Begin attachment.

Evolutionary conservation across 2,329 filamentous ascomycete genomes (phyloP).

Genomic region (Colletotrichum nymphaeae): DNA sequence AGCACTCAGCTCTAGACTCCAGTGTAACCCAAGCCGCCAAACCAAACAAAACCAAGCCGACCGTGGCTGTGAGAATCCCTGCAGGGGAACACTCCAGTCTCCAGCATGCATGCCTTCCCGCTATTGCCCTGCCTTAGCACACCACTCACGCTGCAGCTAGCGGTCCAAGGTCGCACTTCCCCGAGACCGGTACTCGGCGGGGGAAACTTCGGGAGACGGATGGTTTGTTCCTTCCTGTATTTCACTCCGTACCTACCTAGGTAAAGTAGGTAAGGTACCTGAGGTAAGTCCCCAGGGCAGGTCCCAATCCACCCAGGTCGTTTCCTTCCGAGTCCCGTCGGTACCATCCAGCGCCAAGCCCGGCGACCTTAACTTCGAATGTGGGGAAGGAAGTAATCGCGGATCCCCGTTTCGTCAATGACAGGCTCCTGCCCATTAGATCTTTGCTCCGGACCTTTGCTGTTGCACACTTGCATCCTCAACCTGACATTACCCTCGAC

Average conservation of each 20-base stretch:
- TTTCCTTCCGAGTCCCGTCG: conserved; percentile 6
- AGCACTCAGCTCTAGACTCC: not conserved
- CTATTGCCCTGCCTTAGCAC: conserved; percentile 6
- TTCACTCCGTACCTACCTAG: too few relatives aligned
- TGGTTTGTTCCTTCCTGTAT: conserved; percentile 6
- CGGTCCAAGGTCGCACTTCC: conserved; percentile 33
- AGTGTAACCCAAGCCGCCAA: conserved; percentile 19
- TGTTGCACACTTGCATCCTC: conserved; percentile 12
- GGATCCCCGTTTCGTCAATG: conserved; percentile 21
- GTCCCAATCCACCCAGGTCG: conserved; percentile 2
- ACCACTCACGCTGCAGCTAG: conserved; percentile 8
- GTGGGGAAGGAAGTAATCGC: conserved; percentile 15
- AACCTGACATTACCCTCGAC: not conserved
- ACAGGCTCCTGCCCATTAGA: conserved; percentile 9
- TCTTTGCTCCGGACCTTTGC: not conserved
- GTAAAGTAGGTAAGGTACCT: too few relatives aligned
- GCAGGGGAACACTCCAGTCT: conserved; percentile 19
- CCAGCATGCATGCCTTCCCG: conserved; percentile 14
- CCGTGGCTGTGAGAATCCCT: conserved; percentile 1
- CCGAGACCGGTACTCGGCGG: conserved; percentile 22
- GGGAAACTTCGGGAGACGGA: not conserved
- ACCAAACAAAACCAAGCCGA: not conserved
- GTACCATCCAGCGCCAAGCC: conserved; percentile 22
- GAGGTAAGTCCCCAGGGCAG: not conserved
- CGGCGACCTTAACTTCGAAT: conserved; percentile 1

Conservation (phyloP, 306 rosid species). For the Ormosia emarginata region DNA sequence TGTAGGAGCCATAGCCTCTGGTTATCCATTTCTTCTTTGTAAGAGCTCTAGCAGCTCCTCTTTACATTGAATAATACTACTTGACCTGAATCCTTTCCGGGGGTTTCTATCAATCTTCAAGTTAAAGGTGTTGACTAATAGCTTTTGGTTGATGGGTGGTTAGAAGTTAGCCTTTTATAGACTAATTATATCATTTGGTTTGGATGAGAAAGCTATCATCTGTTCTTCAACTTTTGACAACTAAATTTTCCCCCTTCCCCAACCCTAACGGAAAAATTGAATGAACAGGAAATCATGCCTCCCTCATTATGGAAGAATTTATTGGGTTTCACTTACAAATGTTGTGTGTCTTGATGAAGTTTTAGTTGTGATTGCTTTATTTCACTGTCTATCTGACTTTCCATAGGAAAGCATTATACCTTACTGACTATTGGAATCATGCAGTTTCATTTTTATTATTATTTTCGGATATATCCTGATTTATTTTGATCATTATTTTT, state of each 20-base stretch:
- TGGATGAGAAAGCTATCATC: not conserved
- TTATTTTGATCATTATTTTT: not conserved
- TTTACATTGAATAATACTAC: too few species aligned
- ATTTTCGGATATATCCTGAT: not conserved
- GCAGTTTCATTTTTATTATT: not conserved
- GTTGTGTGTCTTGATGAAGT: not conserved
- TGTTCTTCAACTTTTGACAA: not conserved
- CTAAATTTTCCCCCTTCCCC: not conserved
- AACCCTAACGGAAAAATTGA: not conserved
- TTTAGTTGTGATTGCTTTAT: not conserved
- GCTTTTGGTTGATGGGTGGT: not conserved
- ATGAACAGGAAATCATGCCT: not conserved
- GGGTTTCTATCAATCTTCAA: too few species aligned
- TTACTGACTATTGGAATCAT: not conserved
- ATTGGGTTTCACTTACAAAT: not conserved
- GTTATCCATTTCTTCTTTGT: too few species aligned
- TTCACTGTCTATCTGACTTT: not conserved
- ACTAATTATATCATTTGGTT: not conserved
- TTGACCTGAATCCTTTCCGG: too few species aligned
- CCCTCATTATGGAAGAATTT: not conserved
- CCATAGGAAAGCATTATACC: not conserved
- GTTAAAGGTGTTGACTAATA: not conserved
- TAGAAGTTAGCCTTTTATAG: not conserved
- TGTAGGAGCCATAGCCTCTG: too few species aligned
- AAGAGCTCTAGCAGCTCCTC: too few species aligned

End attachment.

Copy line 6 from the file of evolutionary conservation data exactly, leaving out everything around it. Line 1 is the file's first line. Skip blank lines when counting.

- CTATTGCCCTGCCTTAGCAC: conserved; percentile 6